Parents and teachers, including the probable majority who mean no real harm, do all kinds of things to make the development of self-esteem more difficult in a young person. For example, they tell young people things like, “Why do that? Others will think you’re stupid.” Well, the opinions of others are no reason not to do something. Rational consequences of actions are the key determining factor in making choices. Children need love and logic, not out-of-context commands which teach them nothing. (None of this is to deny that adults are in charge; it’s only to uphold that children need reason.)

The constant quest in life is to figure out what makes sense, using facts and if-then propositions. That’s what I mean by “reason.” “Will doing such-and-such lead to a good outcome, or an outcome that makes myself and/or relevant others worse off?” Others are to be left alone, not to be objects of one’s concern — unless they’re friends, in which case they’ll presumably want you to be happy and to have good, logical outcomes to your actions.

The deeper issue with self-esteem is: How do you use your mind, not just in momentous decisions but in all of life’s everyday decisions? Do you habitually use logic, facts and reason? If so, you’re using your mind the only way it can be used.

Reason and logic, while no guarantee of a correct result, are the only means of hoping to obtain a correct result. When errors of knowledge or mistakes in reasoning lead to incorrect or undesirable results, then ONLY reason and logic (grounded in facts) can prove the nature and fact of your error. Reason, habitually used, is a way to both achieve and function in life, and also a way to self-correct as necessary.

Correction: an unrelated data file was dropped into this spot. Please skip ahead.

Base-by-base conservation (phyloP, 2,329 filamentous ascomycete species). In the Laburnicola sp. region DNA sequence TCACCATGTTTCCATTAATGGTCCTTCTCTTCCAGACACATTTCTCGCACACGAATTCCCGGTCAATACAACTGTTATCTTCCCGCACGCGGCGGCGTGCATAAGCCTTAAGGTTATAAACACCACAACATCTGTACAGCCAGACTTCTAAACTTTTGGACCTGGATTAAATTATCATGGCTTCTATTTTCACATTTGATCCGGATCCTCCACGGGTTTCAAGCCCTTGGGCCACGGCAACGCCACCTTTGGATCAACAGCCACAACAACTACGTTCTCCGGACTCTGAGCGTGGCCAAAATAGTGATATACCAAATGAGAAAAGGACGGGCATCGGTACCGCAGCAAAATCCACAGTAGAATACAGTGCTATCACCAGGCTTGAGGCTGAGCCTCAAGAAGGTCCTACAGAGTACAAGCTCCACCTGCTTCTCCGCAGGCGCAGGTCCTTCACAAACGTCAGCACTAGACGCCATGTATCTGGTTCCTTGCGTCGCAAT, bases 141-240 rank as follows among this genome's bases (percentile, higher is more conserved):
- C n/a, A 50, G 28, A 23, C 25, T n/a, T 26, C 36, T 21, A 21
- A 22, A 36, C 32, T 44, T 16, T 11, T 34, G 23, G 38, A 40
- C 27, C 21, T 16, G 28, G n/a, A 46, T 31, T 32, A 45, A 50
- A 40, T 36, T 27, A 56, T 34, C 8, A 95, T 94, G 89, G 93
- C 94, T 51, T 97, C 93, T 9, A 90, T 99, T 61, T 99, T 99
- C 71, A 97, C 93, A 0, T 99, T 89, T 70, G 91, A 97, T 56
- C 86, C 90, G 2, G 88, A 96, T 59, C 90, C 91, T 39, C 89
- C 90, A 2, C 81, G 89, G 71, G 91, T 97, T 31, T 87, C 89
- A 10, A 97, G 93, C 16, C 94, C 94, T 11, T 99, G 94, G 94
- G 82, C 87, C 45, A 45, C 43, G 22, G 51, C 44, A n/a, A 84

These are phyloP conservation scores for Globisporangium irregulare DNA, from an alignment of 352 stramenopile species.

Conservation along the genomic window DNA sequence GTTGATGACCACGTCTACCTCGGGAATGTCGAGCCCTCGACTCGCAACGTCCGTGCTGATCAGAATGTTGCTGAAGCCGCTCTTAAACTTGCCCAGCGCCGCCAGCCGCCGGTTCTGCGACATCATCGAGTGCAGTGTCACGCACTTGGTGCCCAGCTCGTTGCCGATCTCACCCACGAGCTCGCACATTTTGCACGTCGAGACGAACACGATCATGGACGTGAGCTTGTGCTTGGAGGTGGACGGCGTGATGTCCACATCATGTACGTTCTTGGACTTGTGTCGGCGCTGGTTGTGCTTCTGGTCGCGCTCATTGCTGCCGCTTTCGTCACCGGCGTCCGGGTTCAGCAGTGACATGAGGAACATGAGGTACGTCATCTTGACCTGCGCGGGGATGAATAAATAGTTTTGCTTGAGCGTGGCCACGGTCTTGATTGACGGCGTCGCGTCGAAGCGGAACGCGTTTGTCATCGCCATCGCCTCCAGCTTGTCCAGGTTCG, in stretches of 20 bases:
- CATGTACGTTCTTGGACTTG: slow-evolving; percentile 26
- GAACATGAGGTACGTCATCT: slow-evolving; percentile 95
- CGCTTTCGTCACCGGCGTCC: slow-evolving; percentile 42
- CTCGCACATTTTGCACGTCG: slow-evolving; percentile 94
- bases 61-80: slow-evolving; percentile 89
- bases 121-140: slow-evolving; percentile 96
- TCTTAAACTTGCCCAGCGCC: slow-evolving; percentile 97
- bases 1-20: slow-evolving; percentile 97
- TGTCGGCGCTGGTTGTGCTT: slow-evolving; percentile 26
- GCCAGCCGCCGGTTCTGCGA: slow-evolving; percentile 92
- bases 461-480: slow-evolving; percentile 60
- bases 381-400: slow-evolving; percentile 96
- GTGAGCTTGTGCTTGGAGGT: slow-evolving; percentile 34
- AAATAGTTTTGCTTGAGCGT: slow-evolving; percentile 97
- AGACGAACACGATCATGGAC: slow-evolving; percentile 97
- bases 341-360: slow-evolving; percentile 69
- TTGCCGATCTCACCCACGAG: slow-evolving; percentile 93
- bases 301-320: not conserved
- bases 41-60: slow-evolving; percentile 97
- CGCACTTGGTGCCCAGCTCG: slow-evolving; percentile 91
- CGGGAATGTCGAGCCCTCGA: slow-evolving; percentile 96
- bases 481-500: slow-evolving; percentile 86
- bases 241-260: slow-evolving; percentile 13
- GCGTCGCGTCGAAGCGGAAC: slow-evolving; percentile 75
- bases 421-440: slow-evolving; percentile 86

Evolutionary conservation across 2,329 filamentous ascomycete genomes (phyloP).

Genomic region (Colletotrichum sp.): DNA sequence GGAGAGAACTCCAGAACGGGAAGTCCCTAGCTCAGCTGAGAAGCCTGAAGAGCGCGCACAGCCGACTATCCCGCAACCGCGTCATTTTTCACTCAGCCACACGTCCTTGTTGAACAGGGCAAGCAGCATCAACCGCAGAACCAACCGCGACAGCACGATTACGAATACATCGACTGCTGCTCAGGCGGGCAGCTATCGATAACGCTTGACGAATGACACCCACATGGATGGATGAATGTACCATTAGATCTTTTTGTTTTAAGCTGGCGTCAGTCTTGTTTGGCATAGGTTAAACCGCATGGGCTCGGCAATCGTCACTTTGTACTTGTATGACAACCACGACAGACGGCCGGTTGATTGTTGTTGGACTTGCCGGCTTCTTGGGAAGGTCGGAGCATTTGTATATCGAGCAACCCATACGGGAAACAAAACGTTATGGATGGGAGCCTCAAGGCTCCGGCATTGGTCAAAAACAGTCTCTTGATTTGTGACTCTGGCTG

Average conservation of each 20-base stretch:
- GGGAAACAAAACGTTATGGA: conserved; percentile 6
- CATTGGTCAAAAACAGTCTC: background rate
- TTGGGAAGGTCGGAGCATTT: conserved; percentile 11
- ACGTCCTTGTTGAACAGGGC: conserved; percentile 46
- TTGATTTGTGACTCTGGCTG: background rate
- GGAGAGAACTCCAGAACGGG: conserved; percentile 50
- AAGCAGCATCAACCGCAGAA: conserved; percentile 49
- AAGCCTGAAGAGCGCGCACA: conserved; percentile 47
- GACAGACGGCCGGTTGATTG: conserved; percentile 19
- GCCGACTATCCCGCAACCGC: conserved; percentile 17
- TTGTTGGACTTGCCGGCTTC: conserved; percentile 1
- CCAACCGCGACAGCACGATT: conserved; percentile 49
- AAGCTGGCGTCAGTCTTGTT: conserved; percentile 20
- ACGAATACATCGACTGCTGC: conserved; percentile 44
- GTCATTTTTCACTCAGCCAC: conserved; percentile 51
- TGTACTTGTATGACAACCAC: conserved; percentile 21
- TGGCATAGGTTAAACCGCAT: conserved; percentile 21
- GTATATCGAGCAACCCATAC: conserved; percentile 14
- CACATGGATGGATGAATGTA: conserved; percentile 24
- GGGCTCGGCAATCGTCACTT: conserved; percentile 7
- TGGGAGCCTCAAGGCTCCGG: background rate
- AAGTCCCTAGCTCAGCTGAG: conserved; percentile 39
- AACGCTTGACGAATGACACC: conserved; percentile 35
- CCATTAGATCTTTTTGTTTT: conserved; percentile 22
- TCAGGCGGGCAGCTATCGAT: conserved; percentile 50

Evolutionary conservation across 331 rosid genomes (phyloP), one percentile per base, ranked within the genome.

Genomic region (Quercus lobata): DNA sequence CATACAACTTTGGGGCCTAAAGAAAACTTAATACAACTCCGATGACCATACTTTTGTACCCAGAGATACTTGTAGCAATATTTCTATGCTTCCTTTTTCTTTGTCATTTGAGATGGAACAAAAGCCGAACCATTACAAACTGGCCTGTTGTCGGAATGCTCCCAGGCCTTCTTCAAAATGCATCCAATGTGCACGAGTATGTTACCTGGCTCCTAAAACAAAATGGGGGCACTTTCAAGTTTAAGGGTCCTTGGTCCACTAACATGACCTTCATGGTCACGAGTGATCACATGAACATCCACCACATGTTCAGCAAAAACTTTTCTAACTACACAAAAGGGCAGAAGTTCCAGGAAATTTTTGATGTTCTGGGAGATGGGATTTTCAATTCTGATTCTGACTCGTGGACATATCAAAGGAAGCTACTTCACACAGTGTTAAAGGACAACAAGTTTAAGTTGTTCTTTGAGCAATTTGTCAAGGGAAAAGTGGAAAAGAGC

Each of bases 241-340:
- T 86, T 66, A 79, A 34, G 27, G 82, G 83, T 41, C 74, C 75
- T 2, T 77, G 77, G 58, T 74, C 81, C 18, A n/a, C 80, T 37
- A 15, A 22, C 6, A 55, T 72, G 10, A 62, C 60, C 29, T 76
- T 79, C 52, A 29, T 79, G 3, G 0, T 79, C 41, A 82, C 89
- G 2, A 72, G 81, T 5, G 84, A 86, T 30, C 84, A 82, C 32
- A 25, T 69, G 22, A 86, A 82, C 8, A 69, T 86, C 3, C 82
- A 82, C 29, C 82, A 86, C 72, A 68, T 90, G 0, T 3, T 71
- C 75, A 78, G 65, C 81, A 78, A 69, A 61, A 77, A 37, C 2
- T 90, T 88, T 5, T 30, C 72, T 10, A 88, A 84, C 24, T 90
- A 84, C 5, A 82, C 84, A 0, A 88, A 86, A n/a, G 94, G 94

Self-esteem is the emotional state that takes over a person as he or she becomes accustomed to utilizing rationality in daily life. Ideally, this starts in childhood when a child and later a young adult is consistently exposed to adults who do the same. Unfortunately, this is often not the case. While that’s regrettable for the person’s childhood, it doesn’t mean a young adult cannot break with the ways of his or her elders and develop the habitual use of reason — and the resulting self-esteem — throughout the rest of his life.

There’s no such thing as a “damaged” person. Not if a person is still capable of rational consciousness and choice, as anyone who’s conscious and not brain-damaged certainly is. Children’s childhoods are damaged or even ruined by the actions of unsavory or irrational adults, to be sure. But this has nothing to do with what will happen later in life, so long as the child (now an adult) chooses a different course. If a person thinks of him- or herself as “damaged goods,” then the psychological course for failure is set from the get-go. But it need never have been so.

Self-esteem is not something you “get” or are entitled to, or that can be “given” or “taken away” from you. Self-esteem is something that nobody can give you, but nobody can prevent you from developing, either. In order to grasp this fact, you first have to understand what self-esteem actually is.

Think for yourself, and always put rational thought above blind faith, unreasoned emotions, or pressure from others. Your own mind (including your own judgment of whom to trust for reliable truth, such as scientists or other experts) should be your supreme tool. The act of treating your mind with this rational reverence is, in itself, the act of building your self-esteem.

Self-esteem is open to everyone. Once you grasp the truth of this statement, life is truly yours to master and enjoy.